Why asset segregation could be a good thing
The decision by Australian super funds on whether to segregate member assets into separate accumulation and pension pools or continue combining them is a critical one that needs to be front and centre of their boards and executive teams’ strategic thinking.
Raewyn Williams, the Australian Managing Director of the global implementation specialist manager Parametric, says: “There is no hard and fast rule on what the best approach is – but any decision needs to be far more nuanced than simply looking at fund size.
“The influence of scale on this decision is quite limited, and factors such as brand strategy, member composition, technological platform, legal positioning and culture are more likely to drive segregation thinking.
“The decision should nest within the fund’s broader strategic thinking about whether a mass production philosophy will drive its enterprise model or whether mass customisation will be the key to the fund’s future.”
These observations are drawn from Williams’ latest piece of research, titled “Should Superannuation Funds Segregate Their Assets?”, which examines different forms of asset segregation, the key motivations for super funds to consider it and why segregation is an individual super fund’s choice.
“The backdrop to this research is the fact that more than 2.8 million accounts will move from the accumulation to the pension phase over the next decade.
“Whether these retirees keep their savings with their super fund, change funds, adopt a self-managed approach or move out of the system entirely will hugely influence the destiny of superannuation funds, so it’s critical they use their best thinking, and devote adequate resources, to ensure they get this decision right.”
She says for those super funds interested in building the business case for segregation, one quantifiable benefit of asset segregation is the performance drag on international equity pension portfolios from foreign dividend withholding tax.
“This drag—38 basis points on a passive international equity portfolio over 2018—is a permanent cost to pension (but not accumulation) members and can be addressed if super funds can design exposures specifically for pension pools.
“For another example, consider the idea of ‘franking-credit-tilted’ Australian equities. Our previous research has identified the additional risks introduced into an accumulation portfolio to target this extra source of yield. But does this evaluation change if a segregated pension portfolio can double the extra yield for the same amount of risk—or redefine its definition of risk entirely?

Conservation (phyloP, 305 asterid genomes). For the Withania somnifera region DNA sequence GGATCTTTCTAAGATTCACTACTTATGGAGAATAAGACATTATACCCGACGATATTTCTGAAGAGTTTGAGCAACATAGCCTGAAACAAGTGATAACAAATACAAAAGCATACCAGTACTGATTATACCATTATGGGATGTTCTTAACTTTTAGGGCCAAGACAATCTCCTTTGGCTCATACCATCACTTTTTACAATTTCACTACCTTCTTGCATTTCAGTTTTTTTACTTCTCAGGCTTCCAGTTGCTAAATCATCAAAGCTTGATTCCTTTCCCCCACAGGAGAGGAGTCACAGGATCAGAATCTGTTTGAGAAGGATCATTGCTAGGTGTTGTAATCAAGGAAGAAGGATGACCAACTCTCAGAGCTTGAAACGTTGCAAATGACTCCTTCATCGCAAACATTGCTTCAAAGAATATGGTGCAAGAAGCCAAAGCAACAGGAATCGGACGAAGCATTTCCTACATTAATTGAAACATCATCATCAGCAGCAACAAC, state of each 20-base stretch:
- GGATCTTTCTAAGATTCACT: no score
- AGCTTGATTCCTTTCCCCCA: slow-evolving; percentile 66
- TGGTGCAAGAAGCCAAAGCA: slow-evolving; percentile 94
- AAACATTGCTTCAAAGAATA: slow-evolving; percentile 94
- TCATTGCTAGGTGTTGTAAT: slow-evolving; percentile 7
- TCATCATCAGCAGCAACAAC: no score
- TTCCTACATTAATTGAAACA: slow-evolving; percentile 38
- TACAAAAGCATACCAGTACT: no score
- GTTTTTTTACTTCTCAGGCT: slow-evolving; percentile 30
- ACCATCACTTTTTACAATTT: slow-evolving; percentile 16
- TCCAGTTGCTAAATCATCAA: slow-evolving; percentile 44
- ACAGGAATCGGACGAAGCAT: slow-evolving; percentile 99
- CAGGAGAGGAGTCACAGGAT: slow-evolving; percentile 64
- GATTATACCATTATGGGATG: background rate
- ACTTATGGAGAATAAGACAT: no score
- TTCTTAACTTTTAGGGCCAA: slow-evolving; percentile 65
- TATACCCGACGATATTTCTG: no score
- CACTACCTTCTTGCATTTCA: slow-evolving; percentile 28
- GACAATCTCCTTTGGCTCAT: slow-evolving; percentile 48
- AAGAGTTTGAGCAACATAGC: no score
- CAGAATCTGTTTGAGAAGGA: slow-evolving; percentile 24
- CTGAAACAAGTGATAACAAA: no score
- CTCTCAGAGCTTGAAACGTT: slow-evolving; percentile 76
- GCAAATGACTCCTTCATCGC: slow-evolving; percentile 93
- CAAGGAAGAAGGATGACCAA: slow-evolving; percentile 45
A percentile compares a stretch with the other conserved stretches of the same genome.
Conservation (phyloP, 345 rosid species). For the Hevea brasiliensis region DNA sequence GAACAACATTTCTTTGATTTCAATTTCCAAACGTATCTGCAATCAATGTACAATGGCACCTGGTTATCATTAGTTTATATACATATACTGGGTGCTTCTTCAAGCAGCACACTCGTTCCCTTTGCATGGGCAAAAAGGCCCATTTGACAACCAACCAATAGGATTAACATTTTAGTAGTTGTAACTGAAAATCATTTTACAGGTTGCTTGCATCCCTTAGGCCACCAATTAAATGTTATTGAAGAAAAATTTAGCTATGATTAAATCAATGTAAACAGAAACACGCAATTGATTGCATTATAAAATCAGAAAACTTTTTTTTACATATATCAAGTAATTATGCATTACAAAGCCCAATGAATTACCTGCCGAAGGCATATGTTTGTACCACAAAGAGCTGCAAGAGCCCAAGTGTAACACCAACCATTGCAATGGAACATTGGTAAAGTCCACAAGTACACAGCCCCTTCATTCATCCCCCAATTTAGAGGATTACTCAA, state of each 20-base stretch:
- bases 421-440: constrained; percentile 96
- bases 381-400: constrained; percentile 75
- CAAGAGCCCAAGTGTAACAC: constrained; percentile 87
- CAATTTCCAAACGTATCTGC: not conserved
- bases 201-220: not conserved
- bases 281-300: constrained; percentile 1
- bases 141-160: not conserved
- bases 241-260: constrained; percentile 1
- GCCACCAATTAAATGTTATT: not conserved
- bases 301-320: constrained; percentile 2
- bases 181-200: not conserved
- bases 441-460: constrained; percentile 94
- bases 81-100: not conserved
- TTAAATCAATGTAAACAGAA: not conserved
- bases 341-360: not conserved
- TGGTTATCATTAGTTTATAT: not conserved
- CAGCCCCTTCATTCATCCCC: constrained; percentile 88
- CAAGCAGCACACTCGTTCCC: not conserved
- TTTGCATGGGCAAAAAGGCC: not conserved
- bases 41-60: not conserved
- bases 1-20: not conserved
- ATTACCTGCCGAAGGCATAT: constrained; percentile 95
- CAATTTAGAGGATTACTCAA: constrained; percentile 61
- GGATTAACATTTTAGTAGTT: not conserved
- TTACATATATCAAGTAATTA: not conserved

“And how asset segregation would be implemented is also relevant to any decision and shouldn’t be parked for a later investigation.”
Williams says another important piece of the jigsaw will be the final form of the Government’s Retirement Income Covenant, as this could have a big influence on whether more super funds choose asset segregation.
“The portfolio levers available in an unsegregated structure may not be nuanced enough to meet the legislative requirements of a Comprehensive Income Product for Retirement.
“This would be a disturbing development, given that we believe segregation is a highly individual decision and should be a question of super fund fit, not regulatory impost. Asset segregation will be a good strategy for many super funds, as a powerful instrument in their plans to genuinely deliver mass customisation to members, but it will not be the answer for every fund.”
For more information or to obtain a copy of any research cited, please contact:
Simrita Virk at Shed Connect
M: 0434 531 172
Parametric Portfolio Associates® LLC (Parametric), headquartered in the U. S. in Seattle, Wash., with Australian offices at MLC Centre, Suite 6502, 19-29 Martin Place, Sydney NSW 2000, is registered as an investment adviser under the U. S. Securities and Exchange Commission Investment Advisers Act of 1940. Parametric is exempt from the requirement to hold an Australian financial services license under the Australian Corporations Act 2001 (Cth) (Corporations Act) in respect of the provision of financial services to wholesale clients as defined in the Corporations Act and pursuant to the Australian Securities and Investments Commission's (ASIC) Class Order 03/1100 and ASIC Corporations (Repeal and Transitional) Instrument 2016/396. SEC rules and regulations may differ from Australian law. Parametric is not a licensed tax agent or adviser and does not provide tax advice in Australia or any other country. This material is intended for wholesale use only and is not intended for distribution to, nor should it be relied upon, by retail clients. With over $216 billion USD of assets under management as of 31 December 2018, Parametric is a global asset management firm offering investors a variety of portfolio solutions, including tax-managed centralised portfolio management, tax-managed indexing and factor investing strategies, as well as emerging markets and defensive equities strategies. Parametric Australia is a division of Parametric Portfolio Associates® LLC that is a majority-owned subsidiary of Eaton Vance Corp, one of the world's most dynamic global asset management companies.
For more information please visit website: www.parametricportfolio.com.au